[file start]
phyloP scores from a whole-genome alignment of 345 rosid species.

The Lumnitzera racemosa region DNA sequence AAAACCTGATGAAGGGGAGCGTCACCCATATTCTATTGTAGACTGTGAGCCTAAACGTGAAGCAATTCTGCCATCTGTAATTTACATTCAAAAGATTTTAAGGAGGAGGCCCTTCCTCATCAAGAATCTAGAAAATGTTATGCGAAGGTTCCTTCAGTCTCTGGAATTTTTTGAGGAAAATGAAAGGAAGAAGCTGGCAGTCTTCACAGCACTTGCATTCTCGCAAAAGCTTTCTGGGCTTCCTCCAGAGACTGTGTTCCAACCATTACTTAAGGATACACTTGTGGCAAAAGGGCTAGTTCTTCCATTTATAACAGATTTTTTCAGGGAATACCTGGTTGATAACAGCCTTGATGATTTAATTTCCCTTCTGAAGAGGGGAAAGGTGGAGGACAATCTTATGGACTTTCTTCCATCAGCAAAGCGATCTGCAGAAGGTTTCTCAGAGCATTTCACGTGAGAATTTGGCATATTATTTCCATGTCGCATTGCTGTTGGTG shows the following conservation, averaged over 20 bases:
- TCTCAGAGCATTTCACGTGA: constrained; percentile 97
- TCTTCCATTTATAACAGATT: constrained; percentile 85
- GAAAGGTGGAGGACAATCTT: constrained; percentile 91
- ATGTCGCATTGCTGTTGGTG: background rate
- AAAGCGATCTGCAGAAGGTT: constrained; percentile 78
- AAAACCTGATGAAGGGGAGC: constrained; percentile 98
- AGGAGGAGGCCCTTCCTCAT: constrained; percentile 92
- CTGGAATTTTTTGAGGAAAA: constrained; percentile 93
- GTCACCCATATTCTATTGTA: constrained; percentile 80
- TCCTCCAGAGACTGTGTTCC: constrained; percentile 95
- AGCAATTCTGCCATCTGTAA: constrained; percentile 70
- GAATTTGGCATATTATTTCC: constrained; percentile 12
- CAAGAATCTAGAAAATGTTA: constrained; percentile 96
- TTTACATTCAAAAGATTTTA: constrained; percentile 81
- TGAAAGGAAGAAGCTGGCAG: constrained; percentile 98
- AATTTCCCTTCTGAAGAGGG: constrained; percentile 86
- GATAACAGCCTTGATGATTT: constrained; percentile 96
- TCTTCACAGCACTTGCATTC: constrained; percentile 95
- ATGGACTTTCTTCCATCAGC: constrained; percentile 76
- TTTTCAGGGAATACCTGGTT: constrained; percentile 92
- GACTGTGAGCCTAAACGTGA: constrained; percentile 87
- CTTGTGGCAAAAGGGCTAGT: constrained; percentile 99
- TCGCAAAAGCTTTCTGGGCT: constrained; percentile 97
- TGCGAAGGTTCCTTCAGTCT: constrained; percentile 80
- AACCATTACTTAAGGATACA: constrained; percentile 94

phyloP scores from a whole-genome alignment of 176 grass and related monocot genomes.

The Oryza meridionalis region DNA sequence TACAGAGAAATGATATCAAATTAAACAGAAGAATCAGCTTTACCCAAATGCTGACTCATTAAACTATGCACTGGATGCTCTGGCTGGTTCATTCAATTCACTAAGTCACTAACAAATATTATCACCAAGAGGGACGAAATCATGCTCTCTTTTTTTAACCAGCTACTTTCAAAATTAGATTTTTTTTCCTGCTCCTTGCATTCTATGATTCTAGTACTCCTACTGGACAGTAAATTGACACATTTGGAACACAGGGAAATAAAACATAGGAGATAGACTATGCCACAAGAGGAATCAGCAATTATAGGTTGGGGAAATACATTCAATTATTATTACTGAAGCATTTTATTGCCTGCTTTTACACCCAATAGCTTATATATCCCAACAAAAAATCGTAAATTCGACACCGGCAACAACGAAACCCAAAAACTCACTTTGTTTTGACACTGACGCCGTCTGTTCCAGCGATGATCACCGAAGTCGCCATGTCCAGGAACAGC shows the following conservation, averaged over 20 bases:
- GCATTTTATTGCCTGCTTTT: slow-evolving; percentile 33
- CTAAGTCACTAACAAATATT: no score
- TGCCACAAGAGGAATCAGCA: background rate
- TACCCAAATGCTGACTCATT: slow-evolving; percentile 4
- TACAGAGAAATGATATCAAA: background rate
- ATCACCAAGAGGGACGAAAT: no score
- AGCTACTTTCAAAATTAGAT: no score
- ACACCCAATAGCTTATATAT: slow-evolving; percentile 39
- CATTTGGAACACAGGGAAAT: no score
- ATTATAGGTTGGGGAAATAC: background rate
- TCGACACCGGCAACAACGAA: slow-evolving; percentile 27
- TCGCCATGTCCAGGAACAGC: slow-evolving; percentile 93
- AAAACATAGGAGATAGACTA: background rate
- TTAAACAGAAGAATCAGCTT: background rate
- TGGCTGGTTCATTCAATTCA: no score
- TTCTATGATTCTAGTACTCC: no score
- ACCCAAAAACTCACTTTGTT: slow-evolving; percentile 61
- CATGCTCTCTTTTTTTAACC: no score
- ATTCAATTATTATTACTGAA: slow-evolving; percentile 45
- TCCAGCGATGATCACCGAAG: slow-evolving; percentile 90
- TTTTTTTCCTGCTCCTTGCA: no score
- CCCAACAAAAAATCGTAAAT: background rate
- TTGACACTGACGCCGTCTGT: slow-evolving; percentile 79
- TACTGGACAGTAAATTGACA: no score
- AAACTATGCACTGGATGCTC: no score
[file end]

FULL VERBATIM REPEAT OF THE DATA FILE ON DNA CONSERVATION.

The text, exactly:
phyloP scores from a whole-genome alignment of 345 rosid species.

The Lumnitzera racemosa region DNA sequence AAAACCTGATGAAGGGGAGCGTCACCCATATTCTATTGTAGACTGTGAGCCTAAACGTGAAGCAATTCTGCCATCTGTAATTTACATTCAAAAGATTTTAAGGAGGAGGCCCTTCCTCATCAAGAATCTAGAAAATGTTATGCGAAGGTTCCTTCAGTCTCTGGAATTTTTTGAGGAAAATGAAAGGAAGAAGCTGGCAGTCTTCACAGCACTTGCATTCTCGCAAAAGCTTTCTGGGCTTCCTCCAGAGACTGTGTTCCAACCATTACTTAAGGATACACTTGTGGCAAAAGGGCTAGTTCTTCCATTTATAACAGATTTTTTCAGGGAATACCTGGTTGATAACAGCCTTGATGATTTAATTTCCCTTCTGAAGAGGGGAAAGGTGGAGGACAATCTTATGGACTTTCTTCCATCAGCAAAGCGATCTGCAGAAGGTTTCTCAGAGCATTTCACGTGAGAATTTGGCATATTATTTCCATGTCGCATTGCTGTTGGTG shows the following conservation, averaged over 20 bases:
- TCTCAGAGCATTTCACGTGA: constrained; percentile 97
- TCTTCCATTTATAACAGATT: constrained; percentile 85
- GAAAGGTGGAGGACAATCTT: constrained; percentile 91
- ATGTCGCATTGCTGTTGGTG: background rate
- AAAGCGATCTGCAGAAGGTT: constrained; percentile 78
- AAAACCTGATGAAGGGGAGC: constrained; percentile 98
- AGGAGGAGGCCCTTCCTCAT: constrained; percentile 92
- CTGGAATTTTTTGAGGAAAA: constrained; percentile 93
- GTCACCCATATTCTATTGTA: constrained; percentile 80
- TCCTCCAGAGACTGTGTTCC: constrained; percentile 95
- AGCAATTCTGCCATCTGTAA: constrained; percentile 70
- GAATTTGGCATATTATTTCC: constrained; percentile 12
- CAAGAATCTAGAAAATGTTA: constrained; percentile 96
- TTTACATTCAAAAGATTTTA: constrained; percentile 81
- TGAAAGGAAGAAGCTGGCAG: constrained; percentile 98
- AATTTCCCTTCTGAAGAGGG: constrained; percentile 86
- GATAACAGCCTTGATGATTT: constrained; percentile 96
- TCTTCACAGCACTTGCATTC: constrained; percentile 95
- ATGGACTTTCTTCCATCAGC: constrained; percentile 76
- TTTTCAGGGAATACCTGGTT: constrained; percentile 92
- GACTGTGAGCCTAAACGTGA: constrained; percentile 87
- CTTGTGGCAAAAGGGCTAGT: constrained; percentile 99
- TCGCAAAAGCTTTCTGGGCT: constrained; percentile 97
- TGCGAAGGTTCCTTCAGTCT: constrained; percentile 80
- AACCATTACTTAAGGATACA: constrained; percentile 94

phyloP scores from a whole-genome alignment of 176 grass and related monocot genomes.

The Oryza meridionalis region DNA sequence TACAGAGAAATGATATCAAATTAAACAGAAGAATCAGCTTTACCCAAATGCTGACTCATTAAACTATGCACTGGATGCTCTGGCTGGTTCATTCAATTCACTAAGTCACTAACAAATATTATCACCAAGAGGGACGAAATCATGCTCTCTTTTTTTAACCAGCTACTTTCAAAATTAGATTTTTTTTCCTGCTCCTTGCATTCTATGATTCTAGTACTCCTACTGGACAGTAAATTGACACATTTGGAACACAGGGAAATAAAACATAGGAGATAGACTATGCCACAAGAGGAATCAGCAATTATAGGTTGGGGAAATACATTCAATTATTATTACTGAAGCATTTTATTGCCTGCTTTTACACCCAATAGCTTATATATCCCAACAAAAAATCGTAAATTCGACACCGGCAACAACGAAACCCAAAAACTCACTTTGTTTTGACACTGACGCCGTCTGTTCCAGCGATGATCACCGAAGTCGCCATGTCCAGGAACAGC shows the following conservation, averaged over 20 bases:
- GCATTTTATTGCCTGCTTTT: slow-evolving; percentile 33
- CTAAGTCACTAACAAATATT: no score
- TGCCACAAGAGGAATCAGCA: background rate
- TACCCAAATGCTGACTCATT: slow-evolving; percentile 4
- TACAGAGAAATGATATCAAA: background rate
- ATCACCAAGAGGGACGAAAT: no score
- AGCTACTTTCAAAATTAGAT: no score
- ACACCCAATAGCTTATATAT: slow-evolving; percentile 39
- CATTTGGAACACAGGGAAAT: no score
- ATTATAGGTTGGGGAAATAC: background rate
- TCGACACCGGCAACAACGAA: slow-evolving; percentile 27
- TCGCCATGTCCAGGAACAGC: slow-evolving; percentile 93
- AAAACATAGGAGATAGACTA: background rate
- TTAAACAGAAGAATCAGCTT: background rate
- TGGCTGGTTCATTCAATTCA: no score
- TTCTATGATTCTAGTACTCC: no score
- ACCCAAAAACTCACTTTGTT: slow-evolving; percentile 61
- CATGCTCTCTTTTTTTAACC: no score
- ATTCAATTATTATTACTGAA: slow-evolving; percentile 45
- TCCAGCGATGATCACCGAAG: slow-evolving; percentile 90
- TTTTTTTCCTGCTCCTTGCA: no score
- CCCAACAAAAAATCGTAAAT: background rate
- TTGACACTGACGCCGTCTGT: slow-evolving; percentile 79
- TACTGGACAGTAAATTGACA: no score
- AAACTATGCACTGGATGCTC: no score